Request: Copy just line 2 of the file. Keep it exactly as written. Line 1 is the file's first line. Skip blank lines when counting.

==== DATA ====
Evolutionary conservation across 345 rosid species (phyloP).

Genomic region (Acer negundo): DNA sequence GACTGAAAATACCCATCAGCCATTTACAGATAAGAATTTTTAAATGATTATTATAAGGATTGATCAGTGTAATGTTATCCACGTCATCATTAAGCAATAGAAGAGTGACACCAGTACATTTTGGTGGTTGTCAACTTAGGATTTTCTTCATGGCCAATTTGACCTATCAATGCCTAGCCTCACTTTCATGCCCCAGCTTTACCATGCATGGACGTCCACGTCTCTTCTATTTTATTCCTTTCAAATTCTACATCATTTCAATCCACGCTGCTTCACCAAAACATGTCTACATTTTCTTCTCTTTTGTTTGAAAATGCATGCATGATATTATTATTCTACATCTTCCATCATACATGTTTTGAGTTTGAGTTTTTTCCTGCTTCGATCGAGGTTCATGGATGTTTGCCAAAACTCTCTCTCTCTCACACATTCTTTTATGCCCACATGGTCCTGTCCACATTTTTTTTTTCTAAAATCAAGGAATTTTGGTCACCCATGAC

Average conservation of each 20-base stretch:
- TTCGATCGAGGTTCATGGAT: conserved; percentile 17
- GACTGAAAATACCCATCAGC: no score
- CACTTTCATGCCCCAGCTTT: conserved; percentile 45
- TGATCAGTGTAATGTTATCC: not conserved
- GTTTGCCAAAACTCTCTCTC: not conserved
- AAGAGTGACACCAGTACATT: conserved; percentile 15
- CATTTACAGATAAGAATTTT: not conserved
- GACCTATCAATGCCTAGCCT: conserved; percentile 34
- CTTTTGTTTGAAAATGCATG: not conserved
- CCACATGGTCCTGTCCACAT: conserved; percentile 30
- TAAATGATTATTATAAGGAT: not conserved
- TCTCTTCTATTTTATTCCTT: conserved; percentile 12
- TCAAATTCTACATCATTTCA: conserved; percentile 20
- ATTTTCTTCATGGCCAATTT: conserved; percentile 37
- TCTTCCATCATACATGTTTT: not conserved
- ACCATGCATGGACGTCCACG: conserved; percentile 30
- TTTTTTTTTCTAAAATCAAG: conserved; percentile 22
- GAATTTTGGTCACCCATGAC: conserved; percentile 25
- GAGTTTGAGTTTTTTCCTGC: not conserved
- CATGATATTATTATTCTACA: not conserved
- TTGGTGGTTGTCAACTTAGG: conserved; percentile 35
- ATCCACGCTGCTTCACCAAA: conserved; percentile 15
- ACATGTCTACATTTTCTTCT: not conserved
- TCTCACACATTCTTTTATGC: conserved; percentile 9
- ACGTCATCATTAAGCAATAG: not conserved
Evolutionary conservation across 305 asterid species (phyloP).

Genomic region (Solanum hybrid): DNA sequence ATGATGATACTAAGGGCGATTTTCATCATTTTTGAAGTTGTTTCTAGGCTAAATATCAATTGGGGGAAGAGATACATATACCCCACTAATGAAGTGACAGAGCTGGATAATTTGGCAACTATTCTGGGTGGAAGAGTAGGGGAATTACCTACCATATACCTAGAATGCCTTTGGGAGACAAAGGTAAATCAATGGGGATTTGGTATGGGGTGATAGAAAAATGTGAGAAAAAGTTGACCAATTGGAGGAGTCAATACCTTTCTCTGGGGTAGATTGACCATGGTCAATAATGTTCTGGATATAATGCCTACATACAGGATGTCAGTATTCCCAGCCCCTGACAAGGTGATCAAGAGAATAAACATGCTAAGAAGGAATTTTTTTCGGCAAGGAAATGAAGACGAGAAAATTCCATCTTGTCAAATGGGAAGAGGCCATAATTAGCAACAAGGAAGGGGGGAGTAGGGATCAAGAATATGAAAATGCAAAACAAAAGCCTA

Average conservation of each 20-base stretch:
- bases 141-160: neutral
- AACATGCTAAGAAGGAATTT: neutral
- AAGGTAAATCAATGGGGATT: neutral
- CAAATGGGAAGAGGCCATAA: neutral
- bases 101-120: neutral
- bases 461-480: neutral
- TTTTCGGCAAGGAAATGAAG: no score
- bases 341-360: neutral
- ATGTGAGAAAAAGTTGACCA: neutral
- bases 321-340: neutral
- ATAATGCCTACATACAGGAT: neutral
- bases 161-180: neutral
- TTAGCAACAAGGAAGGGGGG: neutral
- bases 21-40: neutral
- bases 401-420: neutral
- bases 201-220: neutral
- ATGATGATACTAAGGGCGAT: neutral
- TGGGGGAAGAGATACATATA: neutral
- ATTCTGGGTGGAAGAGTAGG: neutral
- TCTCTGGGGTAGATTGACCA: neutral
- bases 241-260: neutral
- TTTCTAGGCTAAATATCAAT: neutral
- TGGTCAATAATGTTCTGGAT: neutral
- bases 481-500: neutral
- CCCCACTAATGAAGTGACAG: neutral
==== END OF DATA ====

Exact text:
Genomic region (Acer negundo): DNA sequence GACTGAAAATACCCATCAGCCATTTACAGATAAGAATTTTTAAATGATTATTATAAGGATTGATCAGTGTAATGTTATCCACGTCATCATTAAGCAATAGAAGAGTGACACCAGTACATTTTGGTGGTTGTCAACTTAGGATTTTCTTCATGGCCAATTTGACCTATCAATGCCTAGCCTCACTTTCATGCCCCAGCTTTACCATGCATGGACGTCCACGTCTCTTCTATTTTATTCCTTTCAAATTCTACATCATTTCAATCCACGCTGCTTCACCAAAACATGTCTACATTTTCTTCTCTTTTGTTTGAAAATGCATGCATGATATTATTATTCTACATCTTCCATCATACATGTTTTGAGTTTGAGTTTTTTCCTGCTTCGATCGAGGTTCATGGATGTTTGCCAAAACTCTCTCTCTCTCACACATTCTTTTATGCCCACATGGTCCTGTCCACATTTTTTTTTTCTAAAATCAAGGAATTTTGGTCACCCATGAC